Researchers have combed through the genomes of more than 1,700 tumours, representing more than 20 different kinds of childhood cancer, to unearth potential drug targets and a better understanding of how cancer arises in the youngest patients.
The work, published by two teams on 28 February in Nature1,2, is part of a growing movement to harness genomics against childhood cancers. Around the world, researchers are banding together to share genomics data, techniques and cell lines that can be used to study these diseases.
The efforts are generating a long list of genetic alterations that might be important in triggering cancer. But it will take considerable work to determine which of these genetic clues are pointing to the best drug targets. “It’s not just a matter of picking through genomics data,” says Susan Weiner, founder of the Children’s Cause for Cancer Advocacy in Washington DC. “There’s also the question of the validity of the targets.”
“In children we see cancers sometimes before babies are born.”
In some ways, this job is easier to do for paediatric cancers than for adult cancers: childhood tumours tend to have accumulated fewer mutations, making it easier to distinguish the genetic changes that actually drive tumour growth.
But paediatric cancers tend to be rare, which means there are fewer patients to enrol in clinical trials, fewer tumours to sequence and fewer pharmaceutical companies interested in creating drugs for a comparatively small market. “We are playing catch-up with drugs in development in adults,” says Weiner.
Collaborating against cancer
To boost their ability to pick out important genetic mutations, two groups of researchers combined their data across many different tumours. One team, led by scientists at the German Cancer Research Center in Heidelberg, Germany, studied 961 tumours representing 24 different types of cancer1. The other, led by computational biologist Jinghui Zhang of St Jude Children’s Research Hospital in Memphis, Tennessee, analysed 1,699 tumours across 6 forms of cancer2. The samples included blood cancers, such as leukaemias, and solid tumours, such as those found in the brain and bones.
Each study identified more than 140 genes that might help drive tumour growth. Only 45% of the genes identified by the St Jude analysis matched potential cancer drivers found in analyses of adult tumours. The other study estimated that about half of its hits could be useful drug targets.
A surprising number of childhood tumours showed signs of a possible defect in DNA repair, similar to the effects seen in adult cancers with mutations in the genes BRCA1 and BRCA2. In adults, such cancers are increasingly being treated with a class of drugs called PARP inhibitors, which target cells with abnormal DNA repair. The latest studies suggest that these drugs might also work for some children.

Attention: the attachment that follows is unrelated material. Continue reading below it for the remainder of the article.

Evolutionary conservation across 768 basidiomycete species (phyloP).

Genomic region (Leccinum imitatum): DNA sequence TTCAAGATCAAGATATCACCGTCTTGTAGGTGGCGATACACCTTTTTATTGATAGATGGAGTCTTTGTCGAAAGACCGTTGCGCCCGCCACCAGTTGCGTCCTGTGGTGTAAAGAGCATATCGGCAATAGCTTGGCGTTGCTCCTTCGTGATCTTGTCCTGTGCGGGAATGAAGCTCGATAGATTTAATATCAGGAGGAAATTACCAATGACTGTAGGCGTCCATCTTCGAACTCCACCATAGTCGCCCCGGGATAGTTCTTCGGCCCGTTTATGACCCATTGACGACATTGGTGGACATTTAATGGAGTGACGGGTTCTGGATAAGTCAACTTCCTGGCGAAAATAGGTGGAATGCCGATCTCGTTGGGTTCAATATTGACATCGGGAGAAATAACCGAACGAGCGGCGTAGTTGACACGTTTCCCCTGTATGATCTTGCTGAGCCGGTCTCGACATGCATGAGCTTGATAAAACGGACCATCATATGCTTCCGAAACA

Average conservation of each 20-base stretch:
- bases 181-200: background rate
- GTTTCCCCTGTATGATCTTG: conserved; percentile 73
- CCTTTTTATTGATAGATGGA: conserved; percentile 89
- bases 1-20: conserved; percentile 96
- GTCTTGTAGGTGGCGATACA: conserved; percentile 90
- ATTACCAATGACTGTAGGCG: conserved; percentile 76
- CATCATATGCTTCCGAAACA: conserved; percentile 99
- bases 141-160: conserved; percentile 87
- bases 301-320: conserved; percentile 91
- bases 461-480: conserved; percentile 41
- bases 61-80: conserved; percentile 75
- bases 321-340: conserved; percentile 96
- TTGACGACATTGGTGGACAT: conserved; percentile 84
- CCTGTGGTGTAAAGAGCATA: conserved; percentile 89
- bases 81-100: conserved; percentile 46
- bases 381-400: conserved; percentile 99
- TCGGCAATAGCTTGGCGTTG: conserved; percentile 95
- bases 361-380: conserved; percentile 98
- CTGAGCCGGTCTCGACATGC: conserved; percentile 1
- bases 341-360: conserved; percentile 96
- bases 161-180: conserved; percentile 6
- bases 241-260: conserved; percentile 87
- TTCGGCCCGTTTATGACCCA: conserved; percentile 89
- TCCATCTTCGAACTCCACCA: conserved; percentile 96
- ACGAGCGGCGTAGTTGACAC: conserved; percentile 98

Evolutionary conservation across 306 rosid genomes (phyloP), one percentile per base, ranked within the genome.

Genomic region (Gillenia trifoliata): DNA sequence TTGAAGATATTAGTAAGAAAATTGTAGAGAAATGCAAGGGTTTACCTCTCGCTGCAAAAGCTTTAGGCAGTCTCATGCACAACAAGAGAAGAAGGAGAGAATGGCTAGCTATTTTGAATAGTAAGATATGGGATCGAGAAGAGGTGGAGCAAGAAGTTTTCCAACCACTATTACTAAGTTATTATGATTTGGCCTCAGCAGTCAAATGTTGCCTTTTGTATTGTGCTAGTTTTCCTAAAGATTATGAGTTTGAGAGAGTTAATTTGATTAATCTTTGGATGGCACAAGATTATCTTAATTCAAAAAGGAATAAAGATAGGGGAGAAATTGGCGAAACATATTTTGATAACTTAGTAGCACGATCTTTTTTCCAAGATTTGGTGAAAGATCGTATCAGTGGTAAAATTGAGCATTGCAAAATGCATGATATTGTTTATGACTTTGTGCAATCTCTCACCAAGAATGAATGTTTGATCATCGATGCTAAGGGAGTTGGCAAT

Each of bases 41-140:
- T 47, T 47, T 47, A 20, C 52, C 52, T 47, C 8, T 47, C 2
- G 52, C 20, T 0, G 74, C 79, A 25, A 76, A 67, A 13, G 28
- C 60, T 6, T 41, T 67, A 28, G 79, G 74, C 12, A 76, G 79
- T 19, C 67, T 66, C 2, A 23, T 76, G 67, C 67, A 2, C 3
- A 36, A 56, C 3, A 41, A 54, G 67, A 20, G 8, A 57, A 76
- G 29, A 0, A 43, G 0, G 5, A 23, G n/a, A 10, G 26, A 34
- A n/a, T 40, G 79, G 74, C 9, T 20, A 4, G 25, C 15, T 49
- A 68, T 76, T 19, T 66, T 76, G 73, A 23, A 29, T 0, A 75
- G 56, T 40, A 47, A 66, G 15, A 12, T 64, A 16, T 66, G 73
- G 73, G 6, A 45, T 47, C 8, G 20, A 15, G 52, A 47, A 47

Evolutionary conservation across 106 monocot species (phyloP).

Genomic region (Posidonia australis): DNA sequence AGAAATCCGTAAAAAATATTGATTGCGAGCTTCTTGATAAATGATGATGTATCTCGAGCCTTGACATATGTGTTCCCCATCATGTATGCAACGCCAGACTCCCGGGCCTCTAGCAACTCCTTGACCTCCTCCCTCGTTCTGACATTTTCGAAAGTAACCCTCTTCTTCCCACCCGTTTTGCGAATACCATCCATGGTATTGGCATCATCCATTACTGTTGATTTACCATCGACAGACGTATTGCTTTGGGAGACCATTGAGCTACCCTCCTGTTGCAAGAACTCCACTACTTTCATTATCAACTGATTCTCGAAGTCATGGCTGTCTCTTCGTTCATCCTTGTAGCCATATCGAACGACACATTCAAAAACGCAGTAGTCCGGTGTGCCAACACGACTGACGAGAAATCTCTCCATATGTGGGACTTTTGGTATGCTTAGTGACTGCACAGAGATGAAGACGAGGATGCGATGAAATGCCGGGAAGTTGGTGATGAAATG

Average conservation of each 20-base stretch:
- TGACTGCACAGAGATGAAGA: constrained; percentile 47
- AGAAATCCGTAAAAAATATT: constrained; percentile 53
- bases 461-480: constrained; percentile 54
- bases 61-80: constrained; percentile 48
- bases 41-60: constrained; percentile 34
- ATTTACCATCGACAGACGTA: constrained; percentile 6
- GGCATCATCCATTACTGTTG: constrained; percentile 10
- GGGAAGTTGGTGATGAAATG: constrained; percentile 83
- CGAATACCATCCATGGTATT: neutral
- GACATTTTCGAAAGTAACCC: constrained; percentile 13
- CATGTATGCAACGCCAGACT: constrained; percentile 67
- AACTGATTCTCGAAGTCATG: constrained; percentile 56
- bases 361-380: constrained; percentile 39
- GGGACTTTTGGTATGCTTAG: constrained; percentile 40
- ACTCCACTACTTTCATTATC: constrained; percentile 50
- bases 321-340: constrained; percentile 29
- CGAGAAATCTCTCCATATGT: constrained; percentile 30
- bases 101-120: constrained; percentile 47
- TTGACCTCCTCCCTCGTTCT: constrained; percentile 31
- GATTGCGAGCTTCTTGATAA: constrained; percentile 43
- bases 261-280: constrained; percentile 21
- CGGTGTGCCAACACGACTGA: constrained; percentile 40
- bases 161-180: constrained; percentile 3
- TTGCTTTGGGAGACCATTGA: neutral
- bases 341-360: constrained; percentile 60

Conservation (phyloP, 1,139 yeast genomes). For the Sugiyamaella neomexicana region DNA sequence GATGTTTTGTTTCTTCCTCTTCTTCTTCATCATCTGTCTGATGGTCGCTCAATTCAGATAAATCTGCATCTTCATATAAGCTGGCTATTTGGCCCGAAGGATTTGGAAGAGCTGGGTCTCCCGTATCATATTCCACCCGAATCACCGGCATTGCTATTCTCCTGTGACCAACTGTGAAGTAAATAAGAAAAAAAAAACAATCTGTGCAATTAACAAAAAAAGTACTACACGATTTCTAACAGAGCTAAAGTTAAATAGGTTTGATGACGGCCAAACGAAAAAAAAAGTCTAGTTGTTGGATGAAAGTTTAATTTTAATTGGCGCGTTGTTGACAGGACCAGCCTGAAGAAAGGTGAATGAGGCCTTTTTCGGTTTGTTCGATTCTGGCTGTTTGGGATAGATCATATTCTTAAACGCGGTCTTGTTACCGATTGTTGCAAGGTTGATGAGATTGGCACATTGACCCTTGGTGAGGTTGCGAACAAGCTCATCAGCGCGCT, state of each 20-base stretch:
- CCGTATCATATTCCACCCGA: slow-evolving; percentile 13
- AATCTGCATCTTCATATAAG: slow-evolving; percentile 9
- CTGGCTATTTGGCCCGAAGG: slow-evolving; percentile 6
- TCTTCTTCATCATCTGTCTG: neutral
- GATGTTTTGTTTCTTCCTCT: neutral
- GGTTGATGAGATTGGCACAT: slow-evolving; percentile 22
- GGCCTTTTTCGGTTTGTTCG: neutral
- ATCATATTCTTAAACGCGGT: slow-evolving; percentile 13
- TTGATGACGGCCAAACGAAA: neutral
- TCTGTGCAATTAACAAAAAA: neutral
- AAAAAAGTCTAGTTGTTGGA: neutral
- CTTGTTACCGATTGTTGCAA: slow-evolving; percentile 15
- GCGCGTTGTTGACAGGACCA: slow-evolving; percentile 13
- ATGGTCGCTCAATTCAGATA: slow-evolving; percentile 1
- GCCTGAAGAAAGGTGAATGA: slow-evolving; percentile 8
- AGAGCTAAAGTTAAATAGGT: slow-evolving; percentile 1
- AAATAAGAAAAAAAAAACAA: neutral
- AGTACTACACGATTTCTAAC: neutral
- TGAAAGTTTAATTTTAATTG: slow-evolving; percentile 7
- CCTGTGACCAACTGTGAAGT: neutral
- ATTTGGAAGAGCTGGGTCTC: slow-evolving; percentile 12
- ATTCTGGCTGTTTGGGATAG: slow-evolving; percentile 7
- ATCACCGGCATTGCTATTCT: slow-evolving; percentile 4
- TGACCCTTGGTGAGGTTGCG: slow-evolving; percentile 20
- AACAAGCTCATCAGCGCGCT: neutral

The findings could lead to tests for detecting other genes important in childhood cancer, which researchers could then use to select appropriate treatments. At present, these tests often screen for mutations found in adult cancers, and so might not include mutations particular to childhood tumours. “There’s no gene panel that was developed specifically for paediatric cancers,” says Zhang.
But it is still a long road from identifying mutations to developing effective drugs.
On 20 February, hundreds of researchers, advocates and regulators met in Washington DC to discuss how to home in on the most promising targets. The meeting, organized by the Friends of Cancer Research, a think tank and lobbying group in the city, was spurred by a law enacted in 2017 that gives the US Food and Drug Administration the power to require drug manufacturers to test some new cancer drugs in children — even if the treatments had been developed to tackle adult cancers. But to do so, the experimental drug in question must have a molecular target deemed to be of “significant relevance” to childhood cancers.
Determining the meaning of that phrase could be tricky, says Katherine Janeway, a paediatric oncologist at the Dana-Farber Cancer Institute in Boston, Massachusetts. “There is a huge amount that we don’t know about what molecular targets are relevant in children with cancer,” she says.
But building up a solid foundation in genomics is a helpful start, says Scott Armstrong, a paediatric oncologist also at Dana-Farber. And multiple labs are trying to learn how such mutations could contribute to cancer. One large-scale project at the Broad Institute of MIT and Harvard in Cambridge, Massachusetts, for example, is using genome-editing tools to systematically study gene function in paediatric cancer cells.
“Those screens are going to be very informative, but they’re not going to be the end of the story,” Armstrong says. “They’re going to be more the beginning of understanding what’s going on.”